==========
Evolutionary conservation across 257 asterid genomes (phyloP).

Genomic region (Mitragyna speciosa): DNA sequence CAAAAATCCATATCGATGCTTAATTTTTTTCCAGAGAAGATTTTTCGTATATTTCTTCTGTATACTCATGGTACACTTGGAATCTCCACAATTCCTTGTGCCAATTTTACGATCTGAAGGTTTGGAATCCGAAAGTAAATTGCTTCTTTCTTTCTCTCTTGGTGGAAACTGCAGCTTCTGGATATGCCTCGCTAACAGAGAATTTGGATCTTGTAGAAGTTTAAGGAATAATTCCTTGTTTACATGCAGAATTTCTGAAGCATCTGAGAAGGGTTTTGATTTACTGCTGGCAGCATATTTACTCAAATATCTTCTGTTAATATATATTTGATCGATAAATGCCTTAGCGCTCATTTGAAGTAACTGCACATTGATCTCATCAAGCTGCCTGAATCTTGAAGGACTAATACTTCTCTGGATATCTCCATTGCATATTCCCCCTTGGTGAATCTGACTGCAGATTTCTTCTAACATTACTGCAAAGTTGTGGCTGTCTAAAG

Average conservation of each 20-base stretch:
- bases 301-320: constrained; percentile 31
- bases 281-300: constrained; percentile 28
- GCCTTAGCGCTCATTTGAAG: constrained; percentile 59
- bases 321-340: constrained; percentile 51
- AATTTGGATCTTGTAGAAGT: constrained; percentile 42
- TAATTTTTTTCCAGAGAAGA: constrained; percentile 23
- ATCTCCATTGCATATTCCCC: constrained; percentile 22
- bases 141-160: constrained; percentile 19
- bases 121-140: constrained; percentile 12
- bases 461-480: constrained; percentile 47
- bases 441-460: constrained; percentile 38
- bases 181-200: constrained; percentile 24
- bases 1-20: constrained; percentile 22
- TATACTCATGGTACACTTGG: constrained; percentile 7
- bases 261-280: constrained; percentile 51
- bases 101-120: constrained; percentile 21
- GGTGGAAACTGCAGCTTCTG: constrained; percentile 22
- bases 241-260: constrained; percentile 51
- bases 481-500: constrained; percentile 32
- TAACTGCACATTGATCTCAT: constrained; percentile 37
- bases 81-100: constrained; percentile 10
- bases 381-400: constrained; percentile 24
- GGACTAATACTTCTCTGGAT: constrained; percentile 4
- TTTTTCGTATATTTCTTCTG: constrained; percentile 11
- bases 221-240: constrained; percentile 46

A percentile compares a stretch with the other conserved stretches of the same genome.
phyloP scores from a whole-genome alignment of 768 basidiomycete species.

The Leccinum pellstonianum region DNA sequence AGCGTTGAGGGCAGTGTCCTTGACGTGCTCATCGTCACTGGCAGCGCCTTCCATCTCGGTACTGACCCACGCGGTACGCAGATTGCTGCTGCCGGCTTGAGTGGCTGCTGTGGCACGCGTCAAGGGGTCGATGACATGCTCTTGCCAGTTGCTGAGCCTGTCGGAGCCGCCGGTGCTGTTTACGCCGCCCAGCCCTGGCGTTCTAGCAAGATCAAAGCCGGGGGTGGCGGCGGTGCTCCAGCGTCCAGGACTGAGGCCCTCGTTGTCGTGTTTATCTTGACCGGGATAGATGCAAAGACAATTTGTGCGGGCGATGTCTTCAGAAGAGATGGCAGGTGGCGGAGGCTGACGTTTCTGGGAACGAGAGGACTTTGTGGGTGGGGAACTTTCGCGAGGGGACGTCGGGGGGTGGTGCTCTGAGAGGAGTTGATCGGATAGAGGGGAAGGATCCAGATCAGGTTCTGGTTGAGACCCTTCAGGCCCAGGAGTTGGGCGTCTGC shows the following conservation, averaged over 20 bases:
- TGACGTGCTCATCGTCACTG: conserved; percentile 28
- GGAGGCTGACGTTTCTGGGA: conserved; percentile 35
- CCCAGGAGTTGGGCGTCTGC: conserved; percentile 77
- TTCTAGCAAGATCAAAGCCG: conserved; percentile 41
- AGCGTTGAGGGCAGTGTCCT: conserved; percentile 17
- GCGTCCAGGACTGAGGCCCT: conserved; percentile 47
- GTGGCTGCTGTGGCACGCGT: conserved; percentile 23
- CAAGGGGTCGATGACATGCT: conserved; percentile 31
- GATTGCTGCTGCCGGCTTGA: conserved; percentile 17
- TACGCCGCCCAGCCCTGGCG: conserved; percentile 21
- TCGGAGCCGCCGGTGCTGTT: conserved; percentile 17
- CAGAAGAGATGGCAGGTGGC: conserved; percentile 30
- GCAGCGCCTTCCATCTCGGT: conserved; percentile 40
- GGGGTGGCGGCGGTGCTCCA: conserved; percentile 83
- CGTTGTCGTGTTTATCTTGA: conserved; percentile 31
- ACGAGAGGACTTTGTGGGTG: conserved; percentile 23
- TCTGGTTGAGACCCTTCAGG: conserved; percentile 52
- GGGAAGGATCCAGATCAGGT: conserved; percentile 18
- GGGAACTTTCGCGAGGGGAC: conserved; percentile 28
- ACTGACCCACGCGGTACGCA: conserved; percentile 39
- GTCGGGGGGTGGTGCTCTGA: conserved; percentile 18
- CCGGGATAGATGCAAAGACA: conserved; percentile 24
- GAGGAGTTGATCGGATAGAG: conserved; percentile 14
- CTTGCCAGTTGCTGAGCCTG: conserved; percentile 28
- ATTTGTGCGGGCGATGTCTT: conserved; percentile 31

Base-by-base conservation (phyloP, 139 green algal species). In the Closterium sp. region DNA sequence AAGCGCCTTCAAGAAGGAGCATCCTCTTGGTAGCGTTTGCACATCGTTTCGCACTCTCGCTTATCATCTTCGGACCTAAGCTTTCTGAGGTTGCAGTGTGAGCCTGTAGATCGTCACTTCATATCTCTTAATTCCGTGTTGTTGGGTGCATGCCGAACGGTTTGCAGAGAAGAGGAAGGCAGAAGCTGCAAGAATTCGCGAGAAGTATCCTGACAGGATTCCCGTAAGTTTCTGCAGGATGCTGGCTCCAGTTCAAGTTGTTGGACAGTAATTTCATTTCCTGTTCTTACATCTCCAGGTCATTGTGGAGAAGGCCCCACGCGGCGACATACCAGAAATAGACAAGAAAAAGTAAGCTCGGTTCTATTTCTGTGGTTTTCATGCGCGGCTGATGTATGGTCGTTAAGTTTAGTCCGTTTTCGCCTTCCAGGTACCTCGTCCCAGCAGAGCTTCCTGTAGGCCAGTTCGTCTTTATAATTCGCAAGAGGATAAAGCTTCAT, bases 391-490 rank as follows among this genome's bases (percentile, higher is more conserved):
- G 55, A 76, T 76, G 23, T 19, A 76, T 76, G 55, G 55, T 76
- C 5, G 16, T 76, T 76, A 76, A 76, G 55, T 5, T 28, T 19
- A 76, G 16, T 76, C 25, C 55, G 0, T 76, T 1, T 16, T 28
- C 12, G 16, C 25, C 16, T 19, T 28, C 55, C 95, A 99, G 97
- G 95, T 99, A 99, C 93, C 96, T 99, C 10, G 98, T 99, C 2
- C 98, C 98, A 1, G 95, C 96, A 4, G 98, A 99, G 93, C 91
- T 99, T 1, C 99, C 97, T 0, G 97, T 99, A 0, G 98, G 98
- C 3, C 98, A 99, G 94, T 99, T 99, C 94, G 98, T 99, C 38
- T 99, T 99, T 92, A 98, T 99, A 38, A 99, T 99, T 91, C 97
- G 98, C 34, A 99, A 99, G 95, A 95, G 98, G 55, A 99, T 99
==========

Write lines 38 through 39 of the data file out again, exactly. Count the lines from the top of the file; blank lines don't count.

- GTGGCTGCTGTGGCACGCGT: conserved; percentile 23
- CAAGGGGTCGATGACATGCT: conserved; percentile 31